In times of worry, one of the most important things we can do is to let people know they are not alone. Kindness is the common denominator that keeps communities together when more is asked of them than they think they can manage.
The immense power a group of people with shared humane goals can summon is virtually limitless. And this is the reservoir we will all need to draw from.
Individually, many may currently feel overwhelmed but collectively we can rally to use all of our resources.
There are very particular moments in public affairs when a people get a chance to reveal their true character and identity, and this is one such.
People running up and down supermarket aisles, as if their hair was on fire in the opening scenes of 'Armageddon', may be forgiven for being frightened.
Their misguided selfishness needs to be called out, nonetheless.
Alexander Dumas wrote: "Before we are alarmed, we see correctly; when we are alarmed, we see double; and when we have been alarmed, we see nothing but trouble."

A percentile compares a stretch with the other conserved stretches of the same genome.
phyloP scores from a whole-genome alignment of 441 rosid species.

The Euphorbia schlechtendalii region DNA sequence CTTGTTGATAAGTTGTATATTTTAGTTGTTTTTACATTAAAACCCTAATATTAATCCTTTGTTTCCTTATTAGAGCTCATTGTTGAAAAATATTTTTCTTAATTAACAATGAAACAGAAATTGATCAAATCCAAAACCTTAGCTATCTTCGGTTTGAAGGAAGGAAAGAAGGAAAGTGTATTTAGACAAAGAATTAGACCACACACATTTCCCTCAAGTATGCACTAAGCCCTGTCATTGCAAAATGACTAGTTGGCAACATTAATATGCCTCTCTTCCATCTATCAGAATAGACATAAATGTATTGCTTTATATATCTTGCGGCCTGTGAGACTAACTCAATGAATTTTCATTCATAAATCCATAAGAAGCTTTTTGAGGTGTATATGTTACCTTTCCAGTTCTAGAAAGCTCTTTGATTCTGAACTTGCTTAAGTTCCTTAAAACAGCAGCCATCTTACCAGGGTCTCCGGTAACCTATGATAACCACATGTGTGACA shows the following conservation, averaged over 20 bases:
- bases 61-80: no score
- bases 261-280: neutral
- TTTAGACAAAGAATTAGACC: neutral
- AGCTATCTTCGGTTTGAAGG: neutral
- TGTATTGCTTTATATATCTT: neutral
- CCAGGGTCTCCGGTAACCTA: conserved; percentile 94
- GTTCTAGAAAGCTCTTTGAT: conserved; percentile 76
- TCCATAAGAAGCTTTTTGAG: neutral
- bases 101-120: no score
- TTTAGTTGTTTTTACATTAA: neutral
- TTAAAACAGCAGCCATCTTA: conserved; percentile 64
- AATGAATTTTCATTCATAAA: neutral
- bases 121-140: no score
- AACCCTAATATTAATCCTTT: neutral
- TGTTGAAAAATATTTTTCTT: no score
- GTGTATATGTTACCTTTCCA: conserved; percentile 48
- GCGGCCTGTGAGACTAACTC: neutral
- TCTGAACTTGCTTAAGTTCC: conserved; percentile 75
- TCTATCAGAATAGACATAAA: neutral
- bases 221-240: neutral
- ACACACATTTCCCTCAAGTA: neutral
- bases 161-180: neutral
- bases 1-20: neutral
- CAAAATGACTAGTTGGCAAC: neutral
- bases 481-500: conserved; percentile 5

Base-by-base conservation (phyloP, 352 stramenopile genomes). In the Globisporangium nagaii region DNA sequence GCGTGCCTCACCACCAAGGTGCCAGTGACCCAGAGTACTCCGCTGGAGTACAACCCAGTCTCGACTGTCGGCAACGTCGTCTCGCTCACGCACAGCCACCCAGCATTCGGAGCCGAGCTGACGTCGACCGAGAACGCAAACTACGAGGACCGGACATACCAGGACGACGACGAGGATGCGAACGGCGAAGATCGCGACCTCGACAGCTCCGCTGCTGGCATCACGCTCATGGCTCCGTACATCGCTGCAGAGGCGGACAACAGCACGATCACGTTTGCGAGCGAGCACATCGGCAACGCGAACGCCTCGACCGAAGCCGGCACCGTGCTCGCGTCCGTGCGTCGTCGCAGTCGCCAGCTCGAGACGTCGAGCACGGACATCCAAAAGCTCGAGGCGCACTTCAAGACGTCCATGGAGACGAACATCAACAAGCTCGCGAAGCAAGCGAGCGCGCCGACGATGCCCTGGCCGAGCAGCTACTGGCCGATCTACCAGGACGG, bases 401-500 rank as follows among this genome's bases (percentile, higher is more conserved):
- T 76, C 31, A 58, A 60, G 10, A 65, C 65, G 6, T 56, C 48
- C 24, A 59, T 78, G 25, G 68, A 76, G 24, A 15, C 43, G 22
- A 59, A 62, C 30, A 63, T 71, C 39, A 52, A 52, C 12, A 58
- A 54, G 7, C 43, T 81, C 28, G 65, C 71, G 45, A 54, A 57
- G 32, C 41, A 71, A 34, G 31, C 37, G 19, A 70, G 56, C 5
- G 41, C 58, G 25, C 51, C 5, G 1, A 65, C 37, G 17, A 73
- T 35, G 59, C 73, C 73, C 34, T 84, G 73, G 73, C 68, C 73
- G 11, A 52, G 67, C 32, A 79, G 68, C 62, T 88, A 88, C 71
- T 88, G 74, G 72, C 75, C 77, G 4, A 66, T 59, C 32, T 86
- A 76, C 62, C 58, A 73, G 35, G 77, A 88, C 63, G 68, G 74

Those who give more, not who go out to get more, will be the ones we should look to and take our example from.
Yes, there is much to be wary of, but there is also an opportunity to regroup, start over, and move in the right direction.
Our Government has shown clarity and resolve in giving guidance.
This must now be seen in practical measures to help front-line health workers and service providers. The steps to help small businesses will be vital, every sector of our population is going to be affected from the very old to the very young. From crèches to nursing homes, routines are being disrupted.
In business, collapsing demand is going to dry up cash flows, so subsidies will have to be found to protect jobs and livelihoods.
The Government has been roundly criticised for giving preferential treatment to multinational conglomerates while ignoring the plight of small Irish firms. Now is a chance to address this. The €37bn in aid announced by the EU and the relaxing of rigid fiscal rules will help.
But we are not at our core an economy, but a people.
The key to getting through this health emergency lies not in the hands of governments - home, or abroad - but in our own.
Communities will be tested and patience will be tried, but we would do well to remember that those whom we depend on in difficulties are fighting a far harder battle.
Social distancing is not a noted Irish quality: but the most welcome gesture we might be able to make is to keep away, while keeping in touch.
It's hard to think of a more Irish solution to an Irish problem.